Making Soy Sauce a Part of the World’s Dining - Kikkoman’s Quest for “Seasoning Your Life”




Where does the sense of “good taste” or “deliciousness” come from? The flavor and aroma of the food, as well as conversations with the people sharing the meal, all affect the taste sensation to some degree.

A company has begun an effort to answer this question. We spoke with Asahi Matsuyama, who leads research and development at Kikkoman Corporation.

Making Numbers Express Food Sensation Beyond Description

“My most vivid memory is from an athletic meet at my elementary school,” says Asahi Matsuyama, Director, Executive Corporate Officer, and General Manager, Research and Development Division at Kikkoman Corporation. “At lunchtime, I had fried chicken with my family in the schoolyard. I’ll never forget that flavor.”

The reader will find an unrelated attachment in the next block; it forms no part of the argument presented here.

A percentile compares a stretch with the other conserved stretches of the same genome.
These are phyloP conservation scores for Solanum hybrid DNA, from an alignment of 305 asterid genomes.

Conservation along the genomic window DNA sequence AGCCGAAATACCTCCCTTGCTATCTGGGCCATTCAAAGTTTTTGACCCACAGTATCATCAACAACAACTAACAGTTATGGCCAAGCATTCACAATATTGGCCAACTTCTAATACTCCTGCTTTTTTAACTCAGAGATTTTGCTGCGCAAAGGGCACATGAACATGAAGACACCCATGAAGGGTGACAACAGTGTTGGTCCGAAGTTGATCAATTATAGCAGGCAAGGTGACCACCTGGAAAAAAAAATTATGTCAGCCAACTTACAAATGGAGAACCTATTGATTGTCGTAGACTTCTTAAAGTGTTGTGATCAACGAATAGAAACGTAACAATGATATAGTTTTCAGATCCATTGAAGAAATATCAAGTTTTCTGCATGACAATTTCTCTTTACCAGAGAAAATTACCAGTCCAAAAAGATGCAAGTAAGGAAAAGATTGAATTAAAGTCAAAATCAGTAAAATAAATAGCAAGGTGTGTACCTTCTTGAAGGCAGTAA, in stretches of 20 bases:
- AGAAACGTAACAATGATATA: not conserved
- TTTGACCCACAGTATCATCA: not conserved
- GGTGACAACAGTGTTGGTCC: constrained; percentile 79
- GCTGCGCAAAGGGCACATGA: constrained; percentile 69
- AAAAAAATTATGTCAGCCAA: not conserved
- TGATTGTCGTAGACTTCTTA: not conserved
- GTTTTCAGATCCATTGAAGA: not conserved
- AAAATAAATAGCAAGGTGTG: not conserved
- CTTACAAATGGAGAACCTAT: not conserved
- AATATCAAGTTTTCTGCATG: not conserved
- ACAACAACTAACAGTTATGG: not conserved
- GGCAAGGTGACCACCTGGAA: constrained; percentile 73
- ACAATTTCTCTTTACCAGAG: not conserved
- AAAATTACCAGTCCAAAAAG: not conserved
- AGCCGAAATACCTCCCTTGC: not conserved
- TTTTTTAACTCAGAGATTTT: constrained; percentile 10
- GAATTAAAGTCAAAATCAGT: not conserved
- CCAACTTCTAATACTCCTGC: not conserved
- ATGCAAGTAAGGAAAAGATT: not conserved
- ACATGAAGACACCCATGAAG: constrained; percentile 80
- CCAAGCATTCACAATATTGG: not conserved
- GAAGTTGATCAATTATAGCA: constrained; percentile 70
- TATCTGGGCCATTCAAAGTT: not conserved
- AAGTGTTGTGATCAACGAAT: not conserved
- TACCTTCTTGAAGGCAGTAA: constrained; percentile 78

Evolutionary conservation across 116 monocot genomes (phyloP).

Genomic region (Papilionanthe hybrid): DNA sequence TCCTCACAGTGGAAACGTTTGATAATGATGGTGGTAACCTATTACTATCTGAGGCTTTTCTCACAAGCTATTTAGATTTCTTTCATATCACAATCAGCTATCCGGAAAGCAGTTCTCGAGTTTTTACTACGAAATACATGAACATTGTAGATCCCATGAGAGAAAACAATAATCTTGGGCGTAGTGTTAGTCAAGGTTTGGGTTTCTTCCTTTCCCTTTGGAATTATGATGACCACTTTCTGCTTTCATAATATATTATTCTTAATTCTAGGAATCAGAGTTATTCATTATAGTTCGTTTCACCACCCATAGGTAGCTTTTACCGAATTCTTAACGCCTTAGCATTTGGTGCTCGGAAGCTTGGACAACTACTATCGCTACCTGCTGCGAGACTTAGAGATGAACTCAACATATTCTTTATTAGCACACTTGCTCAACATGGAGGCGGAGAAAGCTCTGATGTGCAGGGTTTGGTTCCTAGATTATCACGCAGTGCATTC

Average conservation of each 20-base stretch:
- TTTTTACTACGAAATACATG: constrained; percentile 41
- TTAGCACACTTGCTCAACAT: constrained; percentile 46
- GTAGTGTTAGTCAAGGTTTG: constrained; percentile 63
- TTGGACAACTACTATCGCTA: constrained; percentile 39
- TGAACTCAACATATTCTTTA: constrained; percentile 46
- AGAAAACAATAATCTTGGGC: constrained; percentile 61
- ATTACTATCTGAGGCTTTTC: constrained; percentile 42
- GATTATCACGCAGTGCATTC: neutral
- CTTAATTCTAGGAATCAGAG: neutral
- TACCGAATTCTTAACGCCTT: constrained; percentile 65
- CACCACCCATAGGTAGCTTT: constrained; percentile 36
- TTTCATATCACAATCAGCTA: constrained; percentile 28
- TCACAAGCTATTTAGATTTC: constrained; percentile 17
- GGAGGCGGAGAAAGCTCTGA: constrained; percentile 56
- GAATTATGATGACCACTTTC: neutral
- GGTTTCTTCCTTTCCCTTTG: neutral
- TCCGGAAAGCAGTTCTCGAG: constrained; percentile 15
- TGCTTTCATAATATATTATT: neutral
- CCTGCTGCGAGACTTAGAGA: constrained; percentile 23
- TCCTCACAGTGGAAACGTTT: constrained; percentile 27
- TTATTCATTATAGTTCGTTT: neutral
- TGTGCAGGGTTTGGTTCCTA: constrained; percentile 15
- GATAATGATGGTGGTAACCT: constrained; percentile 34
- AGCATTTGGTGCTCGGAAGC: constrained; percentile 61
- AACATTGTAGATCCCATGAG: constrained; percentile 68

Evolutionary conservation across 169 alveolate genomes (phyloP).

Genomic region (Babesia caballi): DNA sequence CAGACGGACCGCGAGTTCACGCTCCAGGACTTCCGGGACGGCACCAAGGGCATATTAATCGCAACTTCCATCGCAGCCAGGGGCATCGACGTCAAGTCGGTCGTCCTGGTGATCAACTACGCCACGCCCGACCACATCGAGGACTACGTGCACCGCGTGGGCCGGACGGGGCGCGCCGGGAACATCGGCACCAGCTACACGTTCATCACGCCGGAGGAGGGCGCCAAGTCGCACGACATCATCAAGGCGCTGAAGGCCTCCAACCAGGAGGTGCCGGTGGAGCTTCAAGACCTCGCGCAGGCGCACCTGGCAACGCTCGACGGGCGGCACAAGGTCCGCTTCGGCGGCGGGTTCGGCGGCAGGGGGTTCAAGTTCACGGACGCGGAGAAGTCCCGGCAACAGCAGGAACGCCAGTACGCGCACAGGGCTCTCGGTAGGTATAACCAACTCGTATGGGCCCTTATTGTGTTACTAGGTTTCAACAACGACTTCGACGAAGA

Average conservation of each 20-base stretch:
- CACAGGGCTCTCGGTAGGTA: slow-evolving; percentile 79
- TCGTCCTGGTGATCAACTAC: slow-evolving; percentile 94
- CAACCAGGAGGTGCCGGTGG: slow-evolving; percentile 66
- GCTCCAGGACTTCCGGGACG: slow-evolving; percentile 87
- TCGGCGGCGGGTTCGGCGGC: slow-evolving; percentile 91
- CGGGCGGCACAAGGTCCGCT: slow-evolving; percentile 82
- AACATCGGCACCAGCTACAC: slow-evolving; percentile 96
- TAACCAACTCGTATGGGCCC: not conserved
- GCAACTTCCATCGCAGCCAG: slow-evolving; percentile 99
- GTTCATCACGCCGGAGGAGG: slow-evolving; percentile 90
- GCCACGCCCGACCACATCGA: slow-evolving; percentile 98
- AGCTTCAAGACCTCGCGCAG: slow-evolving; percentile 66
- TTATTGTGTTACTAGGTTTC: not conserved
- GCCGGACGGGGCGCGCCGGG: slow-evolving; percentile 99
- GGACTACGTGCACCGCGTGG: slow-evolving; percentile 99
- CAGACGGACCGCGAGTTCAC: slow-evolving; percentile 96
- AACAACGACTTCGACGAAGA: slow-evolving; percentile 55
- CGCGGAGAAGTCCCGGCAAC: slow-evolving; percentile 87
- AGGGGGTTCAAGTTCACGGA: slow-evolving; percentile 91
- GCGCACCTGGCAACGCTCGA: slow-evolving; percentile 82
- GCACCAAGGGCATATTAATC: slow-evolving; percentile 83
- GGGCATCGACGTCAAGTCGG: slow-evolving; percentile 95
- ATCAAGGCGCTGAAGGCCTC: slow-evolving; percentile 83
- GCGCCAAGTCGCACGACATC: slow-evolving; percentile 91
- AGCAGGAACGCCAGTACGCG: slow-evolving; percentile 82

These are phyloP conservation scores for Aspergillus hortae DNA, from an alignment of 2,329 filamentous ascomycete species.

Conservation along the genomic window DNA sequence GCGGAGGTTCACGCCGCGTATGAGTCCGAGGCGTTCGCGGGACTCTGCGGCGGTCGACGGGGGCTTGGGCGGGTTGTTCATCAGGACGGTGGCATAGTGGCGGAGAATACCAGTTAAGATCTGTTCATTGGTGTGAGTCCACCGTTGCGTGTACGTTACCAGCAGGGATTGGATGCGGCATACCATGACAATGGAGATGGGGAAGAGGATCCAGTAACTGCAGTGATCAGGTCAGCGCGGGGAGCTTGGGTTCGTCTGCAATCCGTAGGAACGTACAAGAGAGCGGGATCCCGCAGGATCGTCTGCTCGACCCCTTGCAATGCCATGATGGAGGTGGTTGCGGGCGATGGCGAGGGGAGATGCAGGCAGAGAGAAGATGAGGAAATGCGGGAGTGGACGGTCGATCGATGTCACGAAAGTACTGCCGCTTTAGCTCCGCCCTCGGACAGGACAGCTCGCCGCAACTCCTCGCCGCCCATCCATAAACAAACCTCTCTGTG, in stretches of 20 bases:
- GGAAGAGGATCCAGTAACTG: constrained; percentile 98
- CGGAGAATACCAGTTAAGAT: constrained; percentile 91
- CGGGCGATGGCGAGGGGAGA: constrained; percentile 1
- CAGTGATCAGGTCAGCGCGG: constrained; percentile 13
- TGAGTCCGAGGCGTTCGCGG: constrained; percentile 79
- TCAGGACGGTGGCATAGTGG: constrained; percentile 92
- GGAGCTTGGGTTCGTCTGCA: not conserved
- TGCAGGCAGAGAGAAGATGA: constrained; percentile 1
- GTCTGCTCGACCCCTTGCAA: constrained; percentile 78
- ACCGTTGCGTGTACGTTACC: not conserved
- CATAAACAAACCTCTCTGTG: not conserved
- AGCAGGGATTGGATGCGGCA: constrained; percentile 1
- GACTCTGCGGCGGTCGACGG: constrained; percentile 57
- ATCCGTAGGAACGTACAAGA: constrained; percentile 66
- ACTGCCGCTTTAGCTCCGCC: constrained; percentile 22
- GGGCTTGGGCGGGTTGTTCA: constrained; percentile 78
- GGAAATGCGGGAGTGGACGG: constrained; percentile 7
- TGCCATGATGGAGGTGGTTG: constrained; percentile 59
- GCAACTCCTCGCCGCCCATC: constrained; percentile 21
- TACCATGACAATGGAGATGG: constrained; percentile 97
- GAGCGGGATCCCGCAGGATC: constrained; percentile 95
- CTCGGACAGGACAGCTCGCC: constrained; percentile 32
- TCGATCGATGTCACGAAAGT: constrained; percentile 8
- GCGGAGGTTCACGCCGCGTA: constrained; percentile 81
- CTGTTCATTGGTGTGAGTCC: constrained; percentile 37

Kikkoman is the leading brand in the soy sauce market. Soy sauce is a seasoning that represents Japan, and Kikkoman has been supporting the development of Japan’s food culture since the 1600s. Recently, it has been advancing a wide range of research and product development using the message, “seasoning your life”, as its corporate slogan.

Soy Sauce

The phrase “seasoning your life” evokes many more images than flavor alone: the scenery of the location, the temperature and humidity of the air, the aroma and appearance of the food, and the expressions and conversations of the people who are there. Your feelings captured at that time may also play a part in “seasoning your life.”